Good question . . . and one that I’ve been reflecting on for a few years.
I’m currently not an Elder at Journey Christian Church, but it’s an issue that we’re discussing. We want–more than anything–to be biblical in our approach to church leadership.
This week’s Christian Standard has a good article on the subject. Here’s an excerpt in which Eddie Lowen and Bob Russell discuss the cooperative spirit that must exist between a Preacher and the Elders:
At Lowen’s church the senior minister is one of eight elders (down from 16 when he arrived eight years ago).
“He’s not the chairman, but the chairman has a cooperative spirit toward the senior minister,” Lowen said. “No competition. No powering up. No tendency to nitpick. All elders are instructed not to entertain complaints or comments about the senior minister from other staff, unless a major moral or ethical failure has been committed.”
The director of ministries and the director of operations, both senior staff members, attend elders meetings to give their reports but can’t vote. The other elders meet without Lowen when discussing his compensation or semiannual review.
Since senior ministers have the most at stake, they should “serve as leaders of leaders,” Lowen said.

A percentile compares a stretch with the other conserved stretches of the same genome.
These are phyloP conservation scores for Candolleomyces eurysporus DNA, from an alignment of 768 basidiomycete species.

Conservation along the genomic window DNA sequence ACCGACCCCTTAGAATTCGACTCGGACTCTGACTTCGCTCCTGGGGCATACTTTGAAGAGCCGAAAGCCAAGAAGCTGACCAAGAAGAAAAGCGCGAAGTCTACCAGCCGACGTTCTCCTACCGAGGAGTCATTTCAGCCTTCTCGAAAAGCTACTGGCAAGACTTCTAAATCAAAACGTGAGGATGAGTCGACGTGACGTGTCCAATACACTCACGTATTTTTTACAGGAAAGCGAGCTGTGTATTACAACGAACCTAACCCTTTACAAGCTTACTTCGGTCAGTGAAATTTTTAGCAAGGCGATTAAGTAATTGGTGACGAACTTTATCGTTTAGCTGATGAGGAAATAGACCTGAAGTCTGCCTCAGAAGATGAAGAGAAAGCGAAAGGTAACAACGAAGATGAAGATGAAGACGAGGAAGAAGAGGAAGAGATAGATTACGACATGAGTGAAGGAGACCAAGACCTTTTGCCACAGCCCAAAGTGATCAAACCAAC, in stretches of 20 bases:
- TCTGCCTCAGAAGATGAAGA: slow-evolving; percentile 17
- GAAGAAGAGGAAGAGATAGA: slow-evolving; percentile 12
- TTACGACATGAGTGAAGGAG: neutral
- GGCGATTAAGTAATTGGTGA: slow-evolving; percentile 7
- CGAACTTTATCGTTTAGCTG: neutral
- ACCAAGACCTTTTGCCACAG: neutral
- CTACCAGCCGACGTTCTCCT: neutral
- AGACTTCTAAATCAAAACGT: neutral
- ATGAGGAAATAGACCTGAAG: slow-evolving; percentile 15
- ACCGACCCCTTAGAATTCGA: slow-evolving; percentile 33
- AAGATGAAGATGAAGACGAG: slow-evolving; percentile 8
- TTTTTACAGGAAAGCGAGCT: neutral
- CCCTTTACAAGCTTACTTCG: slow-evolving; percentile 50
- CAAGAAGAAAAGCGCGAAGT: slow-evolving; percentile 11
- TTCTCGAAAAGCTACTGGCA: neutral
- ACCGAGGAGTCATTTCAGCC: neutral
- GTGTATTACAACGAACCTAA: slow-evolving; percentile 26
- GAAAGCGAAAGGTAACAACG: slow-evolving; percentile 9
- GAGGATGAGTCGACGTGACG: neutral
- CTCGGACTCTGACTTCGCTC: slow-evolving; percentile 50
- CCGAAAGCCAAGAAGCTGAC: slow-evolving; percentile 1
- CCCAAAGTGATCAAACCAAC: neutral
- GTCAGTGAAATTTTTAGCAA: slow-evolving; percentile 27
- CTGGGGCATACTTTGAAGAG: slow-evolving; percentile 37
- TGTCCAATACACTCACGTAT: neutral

“That doesn’t mean the elders are pushed out, but that the minister is allowed to heavily influence until he proves he shouldn’t be trusted to do so. Too many elder teams invite ministers to ‘come lead’ and then spend a lot of energy reneging on the invitation. Elders should hire the right ministers, then give them as much room as their giftedness and spiritual maturity allow.”
Russell was the only staff member among the 11 elders at Southeast (a number intentionally downsized from as many as 26 for efficiency). He says he likes a setup where the senior minister is considered a “paid elder.” He is accountable to the other elders, “but he is not their hired hand.”
Russell said he deliberately tried not to dominate elders meetings. He said relations were so good that the other elders could joke about his latest idea being his most stupid yet, and he could retort that they were wrong, he’d presented ones much more stupid in the past.
Southeast’s elders oversee the staff; then much of the “hands on” shepherding and discipleship are carried out by the staff or small groups, Russell said.
Well, what do you think? Should the Preacher be an Elder? I’ll post your comments.